3.2.1 Threats to Internal Validity 93

3.2.2 Threats to External Validity 95

Exercises 96

3.3 Designing Conclusive Experiments 96

Exercises 102

3.4 The Lady Tasting Tea 103

Exercises 103

3.5 Testing a New Checkout Button 104

Exercises 104

3.6 Chapter Exercises 104

3.7 Learning More 104

4 Analyzing A/B Tests: Advanced Techniques 107

4.1 Case: Audio/Video Test Reprise (One-Sided Tests) 108

4.1.1 One-Sided Confidence Intervals 109

4.1.2 One-Sided Power 112

Exercises 113

4.2 Case: Typing Test (Paired t-Test) 114

4.2.1 Matched Pairs 115

Exercises 119

4.3 A/B/n Tests 121

Exercises 126

4.4 Minimum Detectable Effect 126

Exercises 128

4.5 Subgroup Analysis 129

4.5.1 Deficiencies of Subgroup Analysis 132

4.5.2 Subgroup Analysis of Bank Data 133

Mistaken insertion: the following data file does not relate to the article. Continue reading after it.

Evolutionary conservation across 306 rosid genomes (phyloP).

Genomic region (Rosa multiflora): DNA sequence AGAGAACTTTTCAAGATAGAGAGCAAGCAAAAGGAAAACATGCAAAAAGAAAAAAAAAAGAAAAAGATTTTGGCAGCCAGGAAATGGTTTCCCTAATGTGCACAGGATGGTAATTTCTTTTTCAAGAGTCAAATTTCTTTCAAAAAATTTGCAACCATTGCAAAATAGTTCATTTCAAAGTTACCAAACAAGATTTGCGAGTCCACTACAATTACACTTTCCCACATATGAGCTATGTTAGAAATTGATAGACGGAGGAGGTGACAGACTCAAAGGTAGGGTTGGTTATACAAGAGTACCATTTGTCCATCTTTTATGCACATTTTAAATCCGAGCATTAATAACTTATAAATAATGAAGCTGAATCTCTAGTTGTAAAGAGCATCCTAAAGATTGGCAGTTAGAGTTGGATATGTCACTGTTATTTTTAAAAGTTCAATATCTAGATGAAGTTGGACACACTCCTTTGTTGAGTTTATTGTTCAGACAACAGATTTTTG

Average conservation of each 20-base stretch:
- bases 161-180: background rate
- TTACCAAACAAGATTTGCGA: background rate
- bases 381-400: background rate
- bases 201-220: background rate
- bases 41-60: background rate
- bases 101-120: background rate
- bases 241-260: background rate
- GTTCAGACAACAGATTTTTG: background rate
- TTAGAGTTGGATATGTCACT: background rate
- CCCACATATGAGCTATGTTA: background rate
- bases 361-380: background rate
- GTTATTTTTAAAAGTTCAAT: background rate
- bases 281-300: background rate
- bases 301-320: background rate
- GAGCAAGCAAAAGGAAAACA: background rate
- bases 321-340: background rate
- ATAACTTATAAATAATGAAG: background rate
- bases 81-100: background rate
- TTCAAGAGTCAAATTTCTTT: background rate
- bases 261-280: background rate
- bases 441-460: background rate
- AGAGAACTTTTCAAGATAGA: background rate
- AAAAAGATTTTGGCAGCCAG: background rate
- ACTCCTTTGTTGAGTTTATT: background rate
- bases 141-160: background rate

Exercises 135

4.6 Simpson’s Paradox 136

4.6.1 Sex Discrimination at UC Berkeley 137

4.6.2 Do You Want Kidney Stone Treatment A or Treatment B? 138

4.6.3 When the Subgroup Is Misleading 140

Exercises 143

4.7 Test and Roll 143

Exercises 145

4.8 Chapter Exercises 146

4.9 Learning More 146

4.10 Appendix on One-Sided CIs, Tests, and Sample Sizes 151

5 Designing Tests with Small Samples 159

5.1 Case: Call Center Scripts (ANOVA) 160

5.1.1 Blocking 161

Exercises 165

5.2 Case: Facebook Geo-Testing (Latin Square Design) 166

5.2.1 More on Latin Square Designs 169

5.2.2 Latin Squares and Degrees of Freedom 172

Exercises 175

5.3 Dealing with Covariate Imbalance 177

5.3.1 Matching 179

5.3.2 Rerandomization 180

5.3.3 Propensity Score 181

5.3.4 Optimal Matching 184

5.3.5 Sophisticated Matching: Selling Slushies 184

Exercises 185

5.4 Chapter Exercises 187

5.5 Learning More 188

6 Analyzing Designs via Regression 193

6.1 Experiments and Linear Regression 193

Exercises 198

6.2 Dummies, Effect Coding, and Orthogonality 198

Exercises 203